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α2 and MCM1
DNAse footprinting revealed an unexpectedly large binding site for α2. It had two protected regions around a central unprotected region. Since the central protected region possessed a symmetric sequence, it seemed possible that an additional protein bound there.
Two kinds of experiments could be used to look for a possible second protein. The first was to ask whether the central region of the α2-binding site is involved in repression, and the second was to dissect α2 protein into functional domains. It is relatively straightforward to construct and insert altered α2-binding sites in front of genes. When this was done, it was found that if their sites were altered in the central region, repression did not occur despite the binding of α2. This means that either the central region affects the activity of the bound protein without affecting its binding, or that an additional protein binds in this region by making use of the central region DNA sequence.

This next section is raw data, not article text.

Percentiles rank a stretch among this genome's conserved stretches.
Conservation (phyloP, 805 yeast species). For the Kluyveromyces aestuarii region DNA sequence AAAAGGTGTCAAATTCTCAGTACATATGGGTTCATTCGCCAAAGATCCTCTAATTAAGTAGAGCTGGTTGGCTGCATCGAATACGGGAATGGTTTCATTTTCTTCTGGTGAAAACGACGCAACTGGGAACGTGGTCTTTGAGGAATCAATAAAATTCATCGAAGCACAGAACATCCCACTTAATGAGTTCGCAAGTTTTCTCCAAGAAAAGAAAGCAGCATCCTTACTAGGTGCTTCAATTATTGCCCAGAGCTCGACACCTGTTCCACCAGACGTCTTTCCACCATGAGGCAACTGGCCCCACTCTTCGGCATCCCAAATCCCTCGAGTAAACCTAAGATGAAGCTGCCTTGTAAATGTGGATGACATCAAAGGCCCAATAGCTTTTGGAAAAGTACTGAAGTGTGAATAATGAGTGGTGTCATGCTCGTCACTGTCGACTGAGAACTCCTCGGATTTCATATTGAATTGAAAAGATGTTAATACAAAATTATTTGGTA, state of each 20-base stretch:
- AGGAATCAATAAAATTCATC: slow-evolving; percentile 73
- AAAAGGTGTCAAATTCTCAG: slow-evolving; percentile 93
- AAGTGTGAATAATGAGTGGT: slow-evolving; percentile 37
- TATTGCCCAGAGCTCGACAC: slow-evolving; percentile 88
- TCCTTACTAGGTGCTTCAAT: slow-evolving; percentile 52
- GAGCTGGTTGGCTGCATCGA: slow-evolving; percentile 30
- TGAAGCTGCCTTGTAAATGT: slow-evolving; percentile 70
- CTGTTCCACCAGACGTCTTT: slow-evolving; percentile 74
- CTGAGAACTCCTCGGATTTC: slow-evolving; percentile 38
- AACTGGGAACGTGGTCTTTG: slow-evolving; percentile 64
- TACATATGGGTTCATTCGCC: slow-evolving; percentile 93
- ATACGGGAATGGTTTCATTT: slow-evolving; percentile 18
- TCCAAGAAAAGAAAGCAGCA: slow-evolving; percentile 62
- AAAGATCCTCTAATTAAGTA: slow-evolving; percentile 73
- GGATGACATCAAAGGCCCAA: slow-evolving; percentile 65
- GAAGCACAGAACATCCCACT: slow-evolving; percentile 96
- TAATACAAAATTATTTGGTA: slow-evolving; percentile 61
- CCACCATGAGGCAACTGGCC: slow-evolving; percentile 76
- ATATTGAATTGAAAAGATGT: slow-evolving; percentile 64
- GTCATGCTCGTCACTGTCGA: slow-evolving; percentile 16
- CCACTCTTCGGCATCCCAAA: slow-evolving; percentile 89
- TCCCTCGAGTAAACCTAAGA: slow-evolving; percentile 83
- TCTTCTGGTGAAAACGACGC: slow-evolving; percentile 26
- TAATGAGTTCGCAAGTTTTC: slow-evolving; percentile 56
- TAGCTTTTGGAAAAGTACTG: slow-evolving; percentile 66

The DNA migration retardation assay was used to look for a protein that binds with α2 to repress genes. One was found. It could be purified, and its binding to the site studied. It binds cooperatively with α2 protein.
Figure 16.12 The MCM1 protein functions as an activator when alone, and asa repressor when it is flanked by the α2 protein.
The sequence to which it binds is found in front of some other genes whose activity is regulated by the mating type of the cells. In some cases the protein is an activator, and in others it is a repressor. When the α2 sequences flank the site, the complex acts as a repressor (Fig. 16.12). This protein, which has finally come to be called MCM1 has also been found in other types of cells. Its close relative is found in human cells where it is a transcription factor that activates genes in response to the presence of serum and is known as the serum response factor.
The α2 protein could also be dissected by deleting DNA segments from a plasmid containing the α2-β-galactosidase fusion gene. The resulting proteins lost their DNA-binding activities only when a 60 amino acid portion near the carboxyl terminus of the protein was deleted. These proteins lost their ability to repress, however, when short stretches of amino acids near the N-terminus were deleted. The resulting proteins could still bind to DNA. Thus they were synthesized, stable, capable of binding to DNA, but had lost a domain required for repres-sion.
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